A portrait of Ethiopia

A mother walks barefoot with her child on the edge of a valley, between the provinces of Gondar and Bahar Dar. Photos by Tanya Lara

They walk barefoot in the rain-soaked soil, often on the edge of the road, where concrete ends and the flatness gives way to the dips and rises of a green valley in Ethiopia’s Amhara region. While their feet are bare, their bodies are covered with the blanket-like local wear called netele, a piece of clothing that is often white with color blocks or embroidery on the edges that one wraps around the head, shoulders and body.

This is Lalibela, a town north of Ethiopia’s capital city Addis Ababa. In this landscape full of shepherd waving at tourists while their goats, donkeys and cows are grazing in fields made lush by the rainy season, you can’t find a quieter place for introspection as people go about their daily lives working the farms.

Author Tanya Lara with her new friends at the ancient, rock-hewn churches of Lalibela.

In the week we are in Ethiopia, the country’s Orthodox Christians are celebrating the Feast of the Assumption with a 16-day fasting, which means they do not eat animal products and the first meal of the day is at 3:30 p.m.

In Lalibela especially, the fasting and daily Mass are strictly observed because it is the country’s center of pilgrimage, second only to Axum, where the Ark of the Covenant is kept, and the town’s population is almost completely Christian.

More than any other place we visited in Ethiopia, Lalibela feels frozen in time, like the hands of the clock stopped moving after the 11 rock-cut churches were built during the 12th and 13th centuries by King Gebre Lalibela, when the town was called Roha and was the capital of Ethiopia.

The king began building the churches when Old Jerusalem fell to the Muslims in 1187. He wanted to build a symbol of the Holy Land to provide an alternate place for pilgrims. One church he named Biet Golgotha and features replicas of the tomb of Christ and the crib of the Nativity.

What’s amazing about these churches is that they were hewn from monolithic blocks that were chiseled out with 12th-century tools to form doors, windows, floors and columns.

The cross-shaped Church of St. George, the 11th and last stone-cut church that King Lalibela built.
The Church of St. George stands in a 25×25-meter pit carved out of solid volcanic rock.

The churches are grouped in two — five of them north of the river and another five south of the river. The last one to be built, the 11th, is separated from the rest. They were built “to symbolize humility and spirituality.” Today, they elicit amazement and are a UNESCO World Heritage Site known as The Rock-Hewn Churches of Lalibela.

We visit the northern churches where Biete Golgotha and Biete Maryam (House of Mary) are located. We are here at the right time, when Mass hasn’t yet started, the churchgoers with their walking sticks are making their way through what before were the drainage and ditches of the compound, and we won’t be interrupting Mass.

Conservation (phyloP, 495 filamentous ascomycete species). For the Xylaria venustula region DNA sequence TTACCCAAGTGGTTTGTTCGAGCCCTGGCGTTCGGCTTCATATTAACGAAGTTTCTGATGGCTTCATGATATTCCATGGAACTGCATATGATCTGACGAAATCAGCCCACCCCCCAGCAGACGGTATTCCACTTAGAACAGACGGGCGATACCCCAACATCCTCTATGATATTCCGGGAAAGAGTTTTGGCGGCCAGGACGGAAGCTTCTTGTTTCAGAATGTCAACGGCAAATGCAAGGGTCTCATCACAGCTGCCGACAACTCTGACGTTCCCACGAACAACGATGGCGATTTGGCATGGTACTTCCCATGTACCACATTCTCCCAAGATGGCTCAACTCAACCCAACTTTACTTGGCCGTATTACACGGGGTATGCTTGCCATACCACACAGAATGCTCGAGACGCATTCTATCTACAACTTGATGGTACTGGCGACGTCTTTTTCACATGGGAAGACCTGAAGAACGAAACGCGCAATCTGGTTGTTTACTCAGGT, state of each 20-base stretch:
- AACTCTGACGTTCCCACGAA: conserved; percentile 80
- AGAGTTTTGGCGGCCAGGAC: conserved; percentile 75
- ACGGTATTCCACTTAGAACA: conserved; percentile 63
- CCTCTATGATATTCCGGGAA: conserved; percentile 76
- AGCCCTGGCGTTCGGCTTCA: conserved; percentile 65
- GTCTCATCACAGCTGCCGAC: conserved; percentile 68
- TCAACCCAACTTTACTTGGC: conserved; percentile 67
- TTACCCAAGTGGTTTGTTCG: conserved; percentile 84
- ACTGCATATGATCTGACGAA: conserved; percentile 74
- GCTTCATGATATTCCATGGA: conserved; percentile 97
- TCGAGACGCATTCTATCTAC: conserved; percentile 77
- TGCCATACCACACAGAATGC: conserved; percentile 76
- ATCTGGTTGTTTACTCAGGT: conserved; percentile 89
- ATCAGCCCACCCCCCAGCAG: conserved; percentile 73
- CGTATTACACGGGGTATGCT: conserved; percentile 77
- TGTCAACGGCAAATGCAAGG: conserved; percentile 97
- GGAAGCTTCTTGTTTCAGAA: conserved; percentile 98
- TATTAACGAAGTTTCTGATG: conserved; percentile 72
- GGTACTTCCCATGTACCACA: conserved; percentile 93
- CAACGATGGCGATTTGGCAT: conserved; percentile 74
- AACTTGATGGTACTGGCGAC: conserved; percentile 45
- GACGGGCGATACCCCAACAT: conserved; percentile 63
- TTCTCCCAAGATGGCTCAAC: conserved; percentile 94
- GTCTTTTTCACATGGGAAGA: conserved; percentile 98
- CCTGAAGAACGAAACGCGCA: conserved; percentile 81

A typical Ethiopian meal of injera bread with dippings made from spinach, chickpeas, beans, and lentils. When not fasting, Ethiopians take it with stewed lamb, beef or chicken. On the right picture, the yellow drink is the local honey wine called “tef” at the famous Four Sisters restaurant in Gondar.

The children are playing outside on this rainy day. A girl with a blue blanket wrapped around her body seems to take a liking to me and pretty soon her group of friends, ages seven to 11, are holding my hand.

The seven-year-old doesn’t ask for money even after I’ve taken pictures of her and her friends. Instead, she says, “Pen? You have pen?”

I dig into my bag and hand her a wood-encased pen that I’ve been using for two years, the only pen I haven’t lost in a week’s time. I wish I had chocolate to give her, too.

The girls follow me until we enter the church. The interior is nothing like I expected. I had seen men and women in their plain white neteles walking in the villages, but seeing them huddled in groups on the mat-covered floors or seated on stone benches (one side for women, another side for men) was quite a sight, especially since the inside of the church is dark, lit only by natural light streaming through the windows — and on this gloomy day, it isn’t much.

Churchgoers make their way down on what used to be drainage and ditches surrounding the church compound; and detail of the rock-cut decoration on the exterior wall.
Light and shadow inside the churches, lit only by natural light, and on this rainy, gloomy day, there isn’t much.

After visiting another church in this cluster, I bump into the girls a second time. We take a selfie again and they wave goodbye.

We have lunch in a tourist restaurant nearby and then make our way to the last church built by King Lalibela. By this time, the Mass at the House of Mary has just ended, and I see the girl for the third time. I barely recognize her because she has her blanket folded in her arms and is wearing a dress.

It is almost 4 p.m. and she is on her way home to have lunch. Her fasting for the day is over.

* * *

A typical traditional stone and thatch house in Lalibela. Unlike other towns north of capital city Addis Ababa, a lot of families still keep this tradition.